• Consistently review and update the out-of-scope backlog items. Our PM and project lead should evaluate the out-of-scope item list every week to determine what stays and what is removed. Close irrelevant items and update the changes with a due date within a single sprint.
  • Issue the change request. Once reviewed and estimated, a change request is issued by the product manager within a week.

Err on the side of pessimism and caution when identifying out-of-scope functionality. Because all backlog items are sized at 50 percent or less of total sprint size, ensure the team has enough flexibility to absorb a reasonable change in complexity. If the change is significant enough or the story is not able to close within a sprint, this is a good indication of scope creep.

Last, even if you are funded based on outcomes, tracking changes in Jira will give you invaluable data when the next funding cycle comes around.

Recognizing debt

Compromises made while writing software are known as technical debt. All teams incur debt in an effort to take software to market in a reasonable time. Some debt is acceptable and (as long as someone is keeping track) easily addressed when under less time constraints. Other debt may be crippling to the team and the product—from performance issues to poorly designed architecture that results in difficulties maintaining software.

Product debt is a similar concept that extends beyond development and includes compromises made in usability, accessibility, features, and the like. Debt is acceptable to incur for the sake of launching a product. Teams always work within constraints of time, quality, and cost. How the team identifies which debt is acceptable and “good for the product” is important.

The following illustration explains the different types of technical debt:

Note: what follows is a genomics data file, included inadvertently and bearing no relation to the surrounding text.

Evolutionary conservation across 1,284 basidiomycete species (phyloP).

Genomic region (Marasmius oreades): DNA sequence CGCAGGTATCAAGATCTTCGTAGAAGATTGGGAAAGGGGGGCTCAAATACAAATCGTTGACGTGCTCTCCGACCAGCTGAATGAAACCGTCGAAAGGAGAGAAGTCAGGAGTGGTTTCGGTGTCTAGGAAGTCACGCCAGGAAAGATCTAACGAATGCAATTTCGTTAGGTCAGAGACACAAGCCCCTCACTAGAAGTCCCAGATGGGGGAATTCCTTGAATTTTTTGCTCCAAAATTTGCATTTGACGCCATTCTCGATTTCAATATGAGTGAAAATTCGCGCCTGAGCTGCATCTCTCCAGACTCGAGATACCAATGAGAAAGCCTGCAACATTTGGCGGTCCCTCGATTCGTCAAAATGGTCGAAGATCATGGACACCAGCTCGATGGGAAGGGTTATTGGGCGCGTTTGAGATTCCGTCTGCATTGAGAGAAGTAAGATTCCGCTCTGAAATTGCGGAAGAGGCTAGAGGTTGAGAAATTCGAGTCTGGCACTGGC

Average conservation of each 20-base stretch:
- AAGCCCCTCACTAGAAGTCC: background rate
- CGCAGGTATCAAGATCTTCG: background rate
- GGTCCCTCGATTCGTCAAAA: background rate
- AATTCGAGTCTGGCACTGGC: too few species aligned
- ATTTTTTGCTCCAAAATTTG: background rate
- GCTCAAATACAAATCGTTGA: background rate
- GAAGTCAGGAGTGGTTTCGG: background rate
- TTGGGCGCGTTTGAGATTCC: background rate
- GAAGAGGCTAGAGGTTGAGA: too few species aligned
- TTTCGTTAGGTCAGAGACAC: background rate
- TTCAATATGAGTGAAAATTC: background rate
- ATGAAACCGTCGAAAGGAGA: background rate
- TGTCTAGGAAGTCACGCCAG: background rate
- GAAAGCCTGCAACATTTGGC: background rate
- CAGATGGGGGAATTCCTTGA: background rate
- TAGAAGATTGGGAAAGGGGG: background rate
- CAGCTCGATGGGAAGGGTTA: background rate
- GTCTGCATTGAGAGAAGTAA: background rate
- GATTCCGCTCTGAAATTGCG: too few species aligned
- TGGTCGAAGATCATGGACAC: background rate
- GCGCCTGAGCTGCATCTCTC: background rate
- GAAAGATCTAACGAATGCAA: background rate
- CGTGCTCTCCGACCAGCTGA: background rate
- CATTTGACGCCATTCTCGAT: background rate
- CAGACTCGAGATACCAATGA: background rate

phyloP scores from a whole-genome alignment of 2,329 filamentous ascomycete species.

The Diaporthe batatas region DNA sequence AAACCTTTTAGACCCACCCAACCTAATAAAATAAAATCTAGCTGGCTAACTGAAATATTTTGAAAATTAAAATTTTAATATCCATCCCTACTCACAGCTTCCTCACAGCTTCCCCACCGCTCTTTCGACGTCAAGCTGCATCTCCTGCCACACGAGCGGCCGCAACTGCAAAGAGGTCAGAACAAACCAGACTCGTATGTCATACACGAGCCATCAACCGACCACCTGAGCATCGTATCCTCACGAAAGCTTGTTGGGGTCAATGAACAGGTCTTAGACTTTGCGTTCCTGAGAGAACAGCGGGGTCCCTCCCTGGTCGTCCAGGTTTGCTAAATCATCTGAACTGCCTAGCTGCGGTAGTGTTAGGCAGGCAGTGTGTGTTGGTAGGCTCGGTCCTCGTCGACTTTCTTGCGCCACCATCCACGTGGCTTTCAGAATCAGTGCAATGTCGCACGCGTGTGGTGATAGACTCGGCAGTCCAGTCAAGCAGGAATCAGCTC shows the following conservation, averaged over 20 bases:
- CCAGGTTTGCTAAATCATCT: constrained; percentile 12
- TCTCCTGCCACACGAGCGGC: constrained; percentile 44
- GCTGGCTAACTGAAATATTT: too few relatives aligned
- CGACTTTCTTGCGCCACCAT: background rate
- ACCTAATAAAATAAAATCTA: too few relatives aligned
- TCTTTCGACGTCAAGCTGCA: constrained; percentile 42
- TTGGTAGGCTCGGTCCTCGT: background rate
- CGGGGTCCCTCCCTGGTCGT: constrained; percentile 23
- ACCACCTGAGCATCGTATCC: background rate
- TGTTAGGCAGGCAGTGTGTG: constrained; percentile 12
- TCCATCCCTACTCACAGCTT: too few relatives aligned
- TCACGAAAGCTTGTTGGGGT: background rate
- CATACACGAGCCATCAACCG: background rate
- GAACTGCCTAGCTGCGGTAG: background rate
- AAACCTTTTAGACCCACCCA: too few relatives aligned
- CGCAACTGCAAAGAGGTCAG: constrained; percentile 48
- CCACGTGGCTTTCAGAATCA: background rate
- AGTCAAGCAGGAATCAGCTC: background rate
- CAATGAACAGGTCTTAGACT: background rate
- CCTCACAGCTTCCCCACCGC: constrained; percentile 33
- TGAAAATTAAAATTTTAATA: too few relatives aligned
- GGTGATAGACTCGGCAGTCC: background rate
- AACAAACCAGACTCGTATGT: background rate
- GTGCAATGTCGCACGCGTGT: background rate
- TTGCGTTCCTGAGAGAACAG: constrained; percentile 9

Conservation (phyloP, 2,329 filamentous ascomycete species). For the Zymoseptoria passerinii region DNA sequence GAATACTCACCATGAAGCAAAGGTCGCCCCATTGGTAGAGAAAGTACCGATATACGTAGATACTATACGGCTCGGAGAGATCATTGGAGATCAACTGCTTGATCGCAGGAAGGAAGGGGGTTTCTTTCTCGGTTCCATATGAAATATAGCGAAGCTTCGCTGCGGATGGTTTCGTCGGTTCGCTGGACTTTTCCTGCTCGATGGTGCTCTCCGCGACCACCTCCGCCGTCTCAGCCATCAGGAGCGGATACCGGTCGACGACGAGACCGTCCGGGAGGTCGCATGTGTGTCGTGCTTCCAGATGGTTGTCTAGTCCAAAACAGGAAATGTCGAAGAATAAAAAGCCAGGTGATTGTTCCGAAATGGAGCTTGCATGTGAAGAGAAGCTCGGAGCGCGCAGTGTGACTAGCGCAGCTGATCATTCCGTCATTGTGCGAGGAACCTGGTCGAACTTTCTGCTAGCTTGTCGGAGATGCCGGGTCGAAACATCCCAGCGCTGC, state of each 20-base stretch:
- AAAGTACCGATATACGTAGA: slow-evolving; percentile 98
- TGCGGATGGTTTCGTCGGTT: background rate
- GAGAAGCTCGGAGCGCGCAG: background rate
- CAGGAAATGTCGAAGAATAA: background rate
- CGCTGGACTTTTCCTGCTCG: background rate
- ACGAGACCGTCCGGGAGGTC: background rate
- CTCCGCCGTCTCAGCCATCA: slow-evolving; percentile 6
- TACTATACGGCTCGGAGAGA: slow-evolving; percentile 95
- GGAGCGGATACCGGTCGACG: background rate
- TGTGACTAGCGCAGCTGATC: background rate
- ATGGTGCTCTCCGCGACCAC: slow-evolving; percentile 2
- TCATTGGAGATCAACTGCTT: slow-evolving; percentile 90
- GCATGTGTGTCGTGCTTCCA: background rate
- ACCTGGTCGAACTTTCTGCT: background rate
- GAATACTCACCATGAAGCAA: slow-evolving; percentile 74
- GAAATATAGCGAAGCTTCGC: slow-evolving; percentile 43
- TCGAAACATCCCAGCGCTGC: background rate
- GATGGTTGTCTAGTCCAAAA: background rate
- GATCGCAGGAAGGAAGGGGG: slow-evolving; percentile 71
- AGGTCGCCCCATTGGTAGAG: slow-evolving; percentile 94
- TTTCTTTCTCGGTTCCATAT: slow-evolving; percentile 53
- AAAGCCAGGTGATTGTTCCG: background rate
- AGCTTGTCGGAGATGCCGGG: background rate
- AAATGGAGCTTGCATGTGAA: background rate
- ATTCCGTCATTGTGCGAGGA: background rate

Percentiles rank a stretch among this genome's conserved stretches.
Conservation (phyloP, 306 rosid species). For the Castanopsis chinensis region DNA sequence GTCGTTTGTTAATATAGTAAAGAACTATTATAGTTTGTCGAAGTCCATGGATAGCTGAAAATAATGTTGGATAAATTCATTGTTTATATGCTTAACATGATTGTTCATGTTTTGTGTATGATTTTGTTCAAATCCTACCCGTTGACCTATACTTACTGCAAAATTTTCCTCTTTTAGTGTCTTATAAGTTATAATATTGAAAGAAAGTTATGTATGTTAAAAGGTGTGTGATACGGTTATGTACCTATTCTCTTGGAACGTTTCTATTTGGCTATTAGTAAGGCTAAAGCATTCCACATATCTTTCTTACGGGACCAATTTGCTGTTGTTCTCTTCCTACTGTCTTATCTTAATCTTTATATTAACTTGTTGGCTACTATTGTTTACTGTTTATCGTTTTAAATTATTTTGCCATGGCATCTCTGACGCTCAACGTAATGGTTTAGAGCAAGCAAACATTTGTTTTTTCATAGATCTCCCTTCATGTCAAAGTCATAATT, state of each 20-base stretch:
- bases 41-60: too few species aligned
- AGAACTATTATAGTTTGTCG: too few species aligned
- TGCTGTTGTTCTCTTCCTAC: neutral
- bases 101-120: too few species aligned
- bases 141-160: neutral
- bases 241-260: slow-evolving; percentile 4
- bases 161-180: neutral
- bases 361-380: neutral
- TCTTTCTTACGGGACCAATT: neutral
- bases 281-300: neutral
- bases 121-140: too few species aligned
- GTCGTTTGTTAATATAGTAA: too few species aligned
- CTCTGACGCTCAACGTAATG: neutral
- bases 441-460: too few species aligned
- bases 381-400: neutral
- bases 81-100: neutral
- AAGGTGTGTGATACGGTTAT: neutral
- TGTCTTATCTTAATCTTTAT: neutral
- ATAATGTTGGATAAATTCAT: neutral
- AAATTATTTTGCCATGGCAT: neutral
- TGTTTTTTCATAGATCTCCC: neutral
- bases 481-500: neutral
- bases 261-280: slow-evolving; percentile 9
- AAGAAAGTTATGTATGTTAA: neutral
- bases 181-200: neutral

Four quadrants showing types of technical debt
Types of technical debt

Always track and estimate debt as stories in the backlog. Monitor the size of technical or design debt throughout delivery, especially for large product rollouts; be mindful of debt size in contrast to the remaining backlog size. Consider reporting debt and future rework needs to your stakeholders to manage expectations and prepare for the V2 roadmap.

Good debt: Intentional and professional

Good debt is incurred when an easier, faster solution is selected intentionally with full awareness of the long-term impediments. A senior team member weighs the pros and cons to determine that the benefits outweigh the compromises before taking action.

Mistake debt: Accidental and professional

Mistake debt is incurred when a mature team with the necessary technical skills makes a bad decision—from too little context, too little information, too little time. For example, functionality rework falls into this category as the product matures and collects user feedback. While the initial implementation aligns with the objectives, outside rationale (e.g., user feedback) of the product team requires debt to be addressed later in the life cycle.

Lack-of-experience debt: Unprofessional and accidental

Similar to mistake debt, lack-of-experience debt arises because members of the team sometimes make decisions that require rework after the code is reviewed. At times, the team lacks experience, which impacts their ability to code effectively. This is normal in software delivery and can be a vehicle for less experienced team members to improve and learn. Such debt is often accrued as members onboard into a new domain and need to learn the intricacies of new technology stacks and industry verticals.

Bad debt: Unprofessional and intentional

Bad debt is simply writing bad code and cutting corners to meet sprint objectives without considering the impact on the health of the product. While all other categories are normal and expected as software matures, monitor bad debt proactively. This category decreases team productivity to zero.

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The Secret Source by Aurimas Adomavicius

About the author

Aurimas Adomavicius is the president and co-founder of Devbridge. When not in the trenches working with clients, Aurimas is an active speaker and writer on product design and engineering best practices.